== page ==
Thursday, 16 December 2010


... by the Paxmanesque Jenn Ashworth

Monday, 13 December 2010


I was drawn to Taropoetics by Anna McKerrow (Knives, Forks and Spoons Press, 2010) because of the description of "an ongoing pschyopoetic landscape". For a lover of dreams (and occasional tarot card reader) this idea appealed enormously. It'd be like reading the cards, drawing narratives and dreaming all in one.

I had come across Knives, Forks and Spoons Press earlier this year through Adrian Slatcher's Extracts from Levona. A strange, oddly compelling book. It's a small press that specialises in 'linguistically innovative poetry'. You could argue that all poetry should be liguistically innovative, but let's not.

What you wouldn't argue is how gymnastically innovative Anna McKerrow's landscape is. The Tarot works to cycles and so it's apt her book works to the cycle of a year - weekly readings form the basis of the text. She spent another year collating the weekly pieces to produce the poems in the book.

Not that the pieces feel constricted by rewrites, deadened and deanimated by cutting and tinkering. They pulse on the page. Each respond to five randomly chosen tarot cards, and each create a bauble of shadowy images, filched from streets, the natural world, the body, art, religion and mythology in a bubbling chemistry. Together they make a crazy make-believe laboratory, full of vapours and coloured liquids I was a little wary of at first.

It took me a while to adjust to this world, to learn its language to get over the culture shock of unfamiliarity. I'm a lover of narratives. And this book, a cross between Jane Graverol and Carrie Ann Baade, requires a double take, a step back, a step forward.

Then a slow sinking under, a relaxation of comprehension and an open mind brings a different consciouness, a change of light:

"heart sink/barb cruel/soft eye risk/shadow sword stack cut/glass words/cut like a cat/thick pane/even the strongest men/soft spooled/fur will rip/dire musicality..."

Sensuous, edgy and funny. The path these poems take is narrow and foggy, in the sense that I didn't really know where I was going at any given point in them. This makes for a destablised read, but also a vital one, my senses fully alert as to what may rear up.

Because of the Tarot element, there is also a sense of the imperative:

"...buried skull/space waits to be filled/jewel cries victory/through rubble/ignore naysayers/their mouths are stopped up w/rocks/exploded/rare sunset..."

- a commanding overview, the seer remaining hidden behind the images. Again this distance is unnerving, but it somehow it feels safe enough (once I've accepted the jamming and spacing of punctation that inhabits this lawless landscape). Safe, if I am safe, that is. Reading and rereading the unpredictable scape made me feel exposed to suggestion, imagery and connections I don't normally make within my own life experiences. Stumbling between play and dance, I get the feeling Anna wants us to open new pathways. It is one of the roles of the Tarot.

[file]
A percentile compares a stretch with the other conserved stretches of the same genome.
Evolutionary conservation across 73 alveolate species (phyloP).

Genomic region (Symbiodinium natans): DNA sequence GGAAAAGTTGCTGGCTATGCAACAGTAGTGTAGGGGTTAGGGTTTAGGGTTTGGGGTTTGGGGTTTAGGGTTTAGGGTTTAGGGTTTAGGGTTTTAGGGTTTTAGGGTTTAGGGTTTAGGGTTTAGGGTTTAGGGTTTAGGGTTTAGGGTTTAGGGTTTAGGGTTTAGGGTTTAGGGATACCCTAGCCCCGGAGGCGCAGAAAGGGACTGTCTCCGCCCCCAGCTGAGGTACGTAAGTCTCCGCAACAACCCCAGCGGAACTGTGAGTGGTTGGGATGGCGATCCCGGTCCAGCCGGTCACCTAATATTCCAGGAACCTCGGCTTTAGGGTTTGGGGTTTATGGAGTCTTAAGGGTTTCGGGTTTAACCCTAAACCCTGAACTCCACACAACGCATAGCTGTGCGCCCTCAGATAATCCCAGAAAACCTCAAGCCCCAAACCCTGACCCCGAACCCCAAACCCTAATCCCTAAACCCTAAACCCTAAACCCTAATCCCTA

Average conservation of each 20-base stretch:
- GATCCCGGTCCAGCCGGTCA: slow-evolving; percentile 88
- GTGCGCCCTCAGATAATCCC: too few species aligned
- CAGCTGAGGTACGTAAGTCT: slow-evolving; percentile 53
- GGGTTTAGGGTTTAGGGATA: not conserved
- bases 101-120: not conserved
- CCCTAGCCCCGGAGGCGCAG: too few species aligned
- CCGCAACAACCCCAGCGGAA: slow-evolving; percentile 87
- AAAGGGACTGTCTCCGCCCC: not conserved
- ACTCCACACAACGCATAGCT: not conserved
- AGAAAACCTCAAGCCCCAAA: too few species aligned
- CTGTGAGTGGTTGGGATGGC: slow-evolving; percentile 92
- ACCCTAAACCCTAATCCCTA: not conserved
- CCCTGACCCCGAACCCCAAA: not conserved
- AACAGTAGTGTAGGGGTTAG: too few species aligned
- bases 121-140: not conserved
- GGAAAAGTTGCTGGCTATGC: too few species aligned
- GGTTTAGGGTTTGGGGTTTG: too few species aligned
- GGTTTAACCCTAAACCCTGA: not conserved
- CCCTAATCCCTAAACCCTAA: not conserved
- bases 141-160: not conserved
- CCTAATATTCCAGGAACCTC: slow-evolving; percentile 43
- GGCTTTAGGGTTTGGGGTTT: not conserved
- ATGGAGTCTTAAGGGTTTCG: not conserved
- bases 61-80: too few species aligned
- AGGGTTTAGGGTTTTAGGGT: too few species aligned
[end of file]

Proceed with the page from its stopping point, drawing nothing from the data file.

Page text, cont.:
Anna has managed to balance between the spiritual and domestic, the unsettling and safe, so keeping me reading through her year. As a lover of narrative I did feel the absence of shape to the book, but this is not a collection interested in creating form, this is an expansive book, its form is bound by our Gregorian calendar, but even that isn't evident, there is no neat seasonal references as we pass through the year. The expansiveness is generous in its welcoming spirit, calling you to enter.

Go on ....

Tailormade Poems

A week ago myself and three poet friends sat behind a paper-decked table at Storey Gallery's Vintage Winter Fair and gave rise to Tailor-Made Poems: Whatever the occasion; whoever the recipient; we can write the poem...

We had a steady stream of customers throughout the day, wanting poems for their daughters, sisters-in-law, partners and wedding anniversaries. The deal? We asked them a ton of questions, elicited a bunch of information, went off to write it up into a poem, they got the chance to change a line or up to five words if they wanted before the poem was printed off onto a card with matching envelope ready for them to give to whoever. All for the bargain price of a pound a line. That day all our profits when to Amnesty - over fifty squid, so that was good feeling enough.

But I discovered two other great spin-offs from the experience:

1. The joy in 'letting go' a poem. We gave ourselves two hours to write the poem, so we couldn't get overly complicated, we had to keep to the brief, keep it tight and hold the essence of the giver's emotion in our care. All the poems we wrote we shared with another one of us for that objective overview before giving it back to the giver. All the poems did their jobs admirably.

2. The joy in giving poetry. When people returned for the poem, they were visibly moved and delighted by what they read - their words spun into a form; their emotion made manifest. It felt all the positive atributes of poetry were tangible in those few minutes. The weight of its value and power to connect.

We're planning more in the new year...

Sunday, 5 December 2010

Anna McKerrow on Host

Host has been treated a very contemplative review by the poet Anna McKerrow.

This is how she ends, but (and I guess I would say this) the rest of it is just as considered.

" ... These poems do not just host or reside; they make a connection, a highway of energy between the physical, the limits of the body and the indefinable other. The thing I like most about this collection is the so-much-more-than landscape they offer: more, they are a being-in-ness, being-of-ness, that I very much enjoy."

Thanks Anna